01:27PM | 03/19/02
Member Since: 03/18/02
1 lifetime posts
We just recently layed tile on our bathroom floor. Before starting, we took off the rubbery/plastic trim stuff that was glued to the bottom of the wall (is it called a kickboard?). Anyway, it was stuck on with some serious stuff and it's ruined the drywall all the way round the bathroom from the floor up about 4-5 inches. There aren't any holes, it's just peeled a few layers down to the brown part. Are the methods described here the best way to fix that as well? We bought some drywall "mud" and thought the way to do it was peel away loose paper, apply the mud and sand then paint. Is this correct? Everything on the web talks about patching holes or cracks, nothing about this peeling problem. Thank in advance for any advice.


04:02PM | 03/19/02
If the only problem you have is peeled paper when the rubber base was removed you are correct. Just recoat it with joint compound (more than one coat may be required due to shrinkage) sand it smooth and repaint. Be sure to paint the raw joint compound with a good wall primer first or the patch will show through. If you have any areas with more serious damage that has compromised the structural integrity of the drywall you will need to use the fiberglass mesh described above or cut out the area and replace it.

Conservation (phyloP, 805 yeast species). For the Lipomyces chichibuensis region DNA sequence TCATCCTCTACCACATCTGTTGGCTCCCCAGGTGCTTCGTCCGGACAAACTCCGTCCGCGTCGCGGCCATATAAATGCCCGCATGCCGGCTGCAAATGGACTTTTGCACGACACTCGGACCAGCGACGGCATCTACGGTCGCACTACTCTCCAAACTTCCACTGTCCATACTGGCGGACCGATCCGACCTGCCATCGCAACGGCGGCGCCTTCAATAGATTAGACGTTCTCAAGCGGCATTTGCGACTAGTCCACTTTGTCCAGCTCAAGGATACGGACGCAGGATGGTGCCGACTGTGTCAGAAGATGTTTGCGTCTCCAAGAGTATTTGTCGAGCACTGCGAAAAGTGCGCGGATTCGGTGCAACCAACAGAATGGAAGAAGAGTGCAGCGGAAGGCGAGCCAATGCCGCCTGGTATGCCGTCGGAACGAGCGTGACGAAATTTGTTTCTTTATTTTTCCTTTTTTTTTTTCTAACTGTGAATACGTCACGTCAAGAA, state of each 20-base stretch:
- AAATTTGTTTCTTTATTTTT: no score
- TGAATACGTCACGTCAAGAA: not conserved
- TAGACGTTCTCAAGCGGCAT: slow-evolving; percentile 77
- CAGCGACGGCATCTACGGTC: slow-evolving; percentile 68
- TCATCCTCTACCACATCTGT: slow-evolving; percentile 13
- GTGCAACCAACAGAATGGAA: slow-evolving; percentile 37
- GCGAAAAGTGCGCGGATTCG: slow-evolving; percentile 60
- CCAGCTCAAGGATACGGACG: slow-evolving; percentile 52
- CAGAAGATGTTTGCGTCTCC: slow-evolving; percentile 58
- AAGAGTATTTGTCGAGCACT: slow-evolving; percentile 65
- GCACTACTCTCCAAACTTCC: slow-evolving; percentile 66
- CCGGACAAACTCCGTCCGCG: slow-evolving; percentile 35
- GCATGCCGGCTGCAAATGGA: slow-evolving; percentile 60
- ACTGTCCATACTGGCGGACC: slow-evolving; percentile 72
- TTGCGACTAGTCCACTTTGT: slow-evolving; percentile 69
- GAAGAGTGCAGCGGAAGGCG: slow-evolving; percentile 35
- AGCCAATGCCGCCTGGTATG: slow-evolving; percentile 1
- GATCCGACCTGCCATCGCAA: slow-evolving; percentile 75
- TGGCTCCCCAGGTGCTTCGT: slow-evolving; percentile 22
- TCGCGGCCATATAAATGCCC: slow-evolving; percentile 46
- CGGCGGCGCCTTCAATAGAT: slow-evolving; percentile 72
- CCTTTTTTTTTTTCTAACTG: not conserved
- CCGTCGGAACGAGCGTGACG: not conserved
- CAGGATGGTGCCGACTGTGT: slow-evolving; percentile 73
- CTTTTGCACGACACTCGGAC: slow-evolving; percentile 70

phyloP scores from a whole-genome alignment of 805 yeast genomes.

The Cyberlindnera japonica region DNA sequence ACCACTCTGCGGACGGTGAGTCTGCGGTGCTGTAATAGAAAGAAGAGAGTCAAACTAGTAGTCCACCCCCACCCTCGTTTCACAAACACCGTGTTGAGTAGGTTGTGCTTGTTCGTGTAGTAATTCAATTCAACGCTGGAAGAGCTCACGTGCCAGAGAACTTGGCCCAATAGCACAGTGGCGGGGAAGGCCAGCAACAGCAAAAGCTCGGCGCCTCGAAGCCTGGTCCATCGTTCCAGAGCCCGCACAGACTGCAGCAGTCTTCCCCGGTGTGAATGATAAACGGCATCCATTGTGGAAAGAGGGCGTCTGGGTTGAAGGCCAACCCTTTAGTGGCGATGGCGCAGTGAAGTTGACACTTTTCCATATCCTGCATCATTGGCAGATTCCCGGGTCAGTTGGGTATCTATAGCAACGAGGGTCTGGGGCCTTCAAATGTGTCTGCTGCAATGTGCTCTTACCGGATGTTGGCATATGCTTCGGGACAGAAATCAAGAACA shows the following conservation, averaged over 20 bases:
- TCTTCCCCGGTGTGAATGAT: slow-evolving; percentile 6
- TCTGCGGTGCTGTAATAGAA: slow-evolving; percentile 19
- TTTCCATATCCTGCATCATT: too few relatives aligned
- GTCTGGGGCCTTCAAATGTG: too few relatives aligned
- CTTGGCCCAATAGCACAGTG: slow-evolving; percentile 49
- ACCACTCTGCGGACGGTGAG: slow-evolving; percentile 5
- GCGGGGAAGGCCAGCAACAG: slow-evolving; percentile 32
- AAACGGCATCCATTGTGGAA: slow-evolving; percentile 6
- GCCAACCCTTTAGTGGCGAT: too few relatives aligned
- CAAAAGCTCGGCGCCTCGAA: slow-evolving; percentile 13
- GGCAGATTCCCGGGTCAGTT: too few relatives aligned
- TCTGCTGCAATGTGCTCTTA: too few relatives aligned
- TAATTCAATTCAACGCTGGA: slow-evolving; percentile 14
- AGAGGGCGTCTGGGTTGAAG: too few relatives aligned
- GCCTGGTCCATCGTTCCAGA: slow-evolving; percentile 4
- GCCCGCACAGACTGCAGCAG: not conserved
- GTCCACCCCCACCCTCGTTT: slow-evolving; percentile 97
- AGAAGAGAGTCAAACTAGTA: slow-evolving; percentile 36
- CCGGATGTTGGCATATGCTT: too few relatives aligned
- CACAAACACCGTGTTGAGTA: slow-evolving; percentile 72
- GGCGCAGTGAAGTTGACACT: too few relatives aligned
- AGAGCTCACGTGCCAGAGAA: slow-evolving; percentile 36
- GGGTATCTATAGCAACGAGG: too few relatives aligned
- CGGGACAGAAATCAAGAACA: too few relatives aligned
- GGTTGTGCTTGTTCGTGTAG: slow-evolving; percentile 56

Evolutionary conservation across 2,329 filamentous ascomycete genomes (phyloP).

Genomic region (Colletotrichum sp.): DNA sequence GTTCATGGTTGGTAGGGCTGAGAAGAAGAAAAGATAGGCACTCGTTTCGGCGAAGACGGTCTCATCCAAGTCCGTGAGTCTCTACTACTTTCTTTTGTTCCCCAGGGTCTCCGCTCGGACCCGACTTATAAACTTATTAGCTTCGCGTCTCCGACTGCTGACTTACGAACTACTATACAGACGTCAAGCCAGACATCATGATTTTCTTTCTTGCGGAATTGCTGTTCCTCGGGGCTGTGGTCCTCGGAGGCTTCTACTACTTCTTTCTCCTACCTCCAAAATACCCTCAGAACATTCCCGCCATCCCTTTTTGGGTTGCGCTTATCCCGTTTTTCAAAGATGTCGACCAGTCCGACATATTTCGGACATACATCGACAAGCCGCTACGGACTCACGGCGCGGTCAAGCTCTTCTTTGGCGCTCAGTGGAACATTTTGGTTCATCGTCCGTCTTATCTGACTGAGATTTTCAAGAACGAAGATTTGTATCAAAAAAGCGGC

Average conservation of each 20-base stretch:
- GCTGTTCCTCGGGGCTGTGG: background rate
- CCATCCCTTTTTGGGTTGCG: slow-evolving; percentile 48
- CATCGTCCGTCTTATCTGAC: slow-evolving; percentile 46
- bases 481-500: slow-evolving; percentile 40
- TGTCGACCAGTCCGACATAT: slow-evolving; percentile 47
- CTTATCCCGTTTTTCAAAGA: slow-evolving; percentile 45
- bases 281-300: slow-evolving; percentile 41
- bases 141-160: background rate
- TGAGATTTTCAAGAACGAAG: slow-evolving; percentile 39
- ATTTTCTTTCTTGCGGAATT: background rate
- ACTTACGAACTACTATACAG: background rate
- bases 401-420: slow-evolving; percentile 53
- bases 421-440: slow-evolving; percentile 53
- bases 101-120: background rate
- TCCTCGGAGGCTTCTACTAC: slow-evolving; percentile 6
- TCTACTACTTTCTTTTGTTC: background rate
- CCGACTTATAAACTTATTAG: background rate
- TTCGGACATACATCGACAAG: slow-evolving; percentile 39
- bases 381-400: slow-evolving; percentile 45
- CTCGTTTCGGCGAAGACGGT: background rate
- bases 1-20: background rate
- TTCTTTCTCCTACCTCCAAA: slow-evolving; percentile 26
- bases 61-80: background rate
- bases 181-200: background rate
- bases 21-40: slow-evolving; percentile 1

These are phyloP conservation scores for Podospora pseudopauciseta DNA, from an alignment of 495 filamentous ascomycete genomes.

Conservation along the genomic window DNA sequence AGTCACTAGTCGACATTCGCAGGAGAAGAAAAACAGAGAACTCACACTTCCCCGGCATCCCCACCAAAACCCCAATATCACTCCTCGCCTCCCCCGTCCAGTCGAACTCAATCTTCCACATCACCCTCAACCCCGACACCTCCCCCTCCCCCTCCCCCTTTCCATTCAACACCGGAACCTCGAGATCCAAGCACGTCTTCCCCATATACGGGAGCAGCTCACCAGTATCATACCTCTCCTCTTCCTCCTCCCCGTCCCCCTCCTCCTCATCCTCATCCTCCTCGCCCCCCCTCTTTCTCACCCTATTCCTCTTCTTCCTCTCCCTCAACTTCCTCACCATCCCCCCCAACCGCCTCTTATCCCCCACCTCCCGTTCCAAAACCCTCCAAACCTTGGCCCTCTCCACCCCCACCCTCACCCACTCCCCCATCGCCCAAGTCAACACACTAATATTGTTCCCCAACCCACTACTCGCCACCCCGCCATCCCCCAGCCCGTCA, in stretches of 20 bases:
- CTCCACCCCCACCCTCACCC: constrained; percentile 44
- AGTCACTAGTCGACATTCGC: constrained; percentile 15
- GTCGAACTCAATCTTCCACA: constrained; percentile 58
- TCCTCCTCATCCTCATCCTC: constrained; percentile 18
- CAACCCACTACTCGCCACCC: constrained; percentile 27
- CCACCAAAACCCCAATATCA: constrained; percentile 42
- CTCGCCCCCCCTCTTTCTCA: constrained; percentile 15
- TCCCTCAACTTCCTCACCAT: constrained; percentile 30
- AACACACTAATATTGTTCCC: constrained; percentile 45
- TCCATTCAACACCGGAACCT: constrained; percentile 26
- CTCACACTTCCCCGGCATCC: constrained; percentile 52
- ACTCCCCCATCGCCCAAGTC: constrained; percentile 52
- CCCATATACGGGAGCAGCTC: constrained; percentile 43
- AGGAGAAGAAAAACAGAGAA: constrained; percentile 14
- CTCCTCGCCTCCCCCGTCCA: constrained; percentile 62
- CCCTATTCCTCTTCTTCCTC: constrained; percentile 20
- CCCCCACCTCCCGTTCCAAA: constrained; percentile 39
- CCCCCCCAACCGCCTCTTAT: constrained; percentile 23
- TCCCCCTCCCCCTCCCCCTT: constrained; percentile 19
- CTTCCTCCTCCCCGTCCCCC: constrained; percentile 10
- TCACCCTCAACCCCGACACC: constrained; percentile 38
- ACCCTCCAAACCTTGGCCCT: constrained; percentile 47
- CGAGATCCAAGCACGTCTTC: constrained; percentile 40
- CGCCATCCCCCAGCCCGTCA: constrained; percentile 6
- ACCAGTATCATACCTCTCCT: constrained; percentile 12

05:42AM | 03/20/02
Member Since: 03/13/00
1675 lifetime posts
Leigh, why not cover the problem with a nice wood trim or with a single row of 6" tile that matches the floor tile?


03:54PM | 03/25/02
Member Since: 03/21/02
20 lifetime posts
The reason that you have cracks in the plaster is that , over the years, the house has settled/shifted. If you just cover it up with plaster, it may well crack again. THus the need for tape or the fiberglas tape, which indeed is better and easier to use.

I agree that the best approach is probably to go on top of the whole mess with 3/8" drywall. Sometimes this may not be practical, though, because the additional wall thickness is not OK (for example, if there is a doorway in the wall). IN that case, you should remove the existing plaster and leave the lath, then go over it with 5/8" drywall (or whatever thickness fits). The only other alternative is to hire a plasterer...but he will not want to go over a base plaster that is not solid.

By the way, doing a "skim coat" of plaster is not a job for someone who does not have experience. It takes a bit of practice to get it flat, and the beginner will have a hard time getting it right, even if they do several coats.

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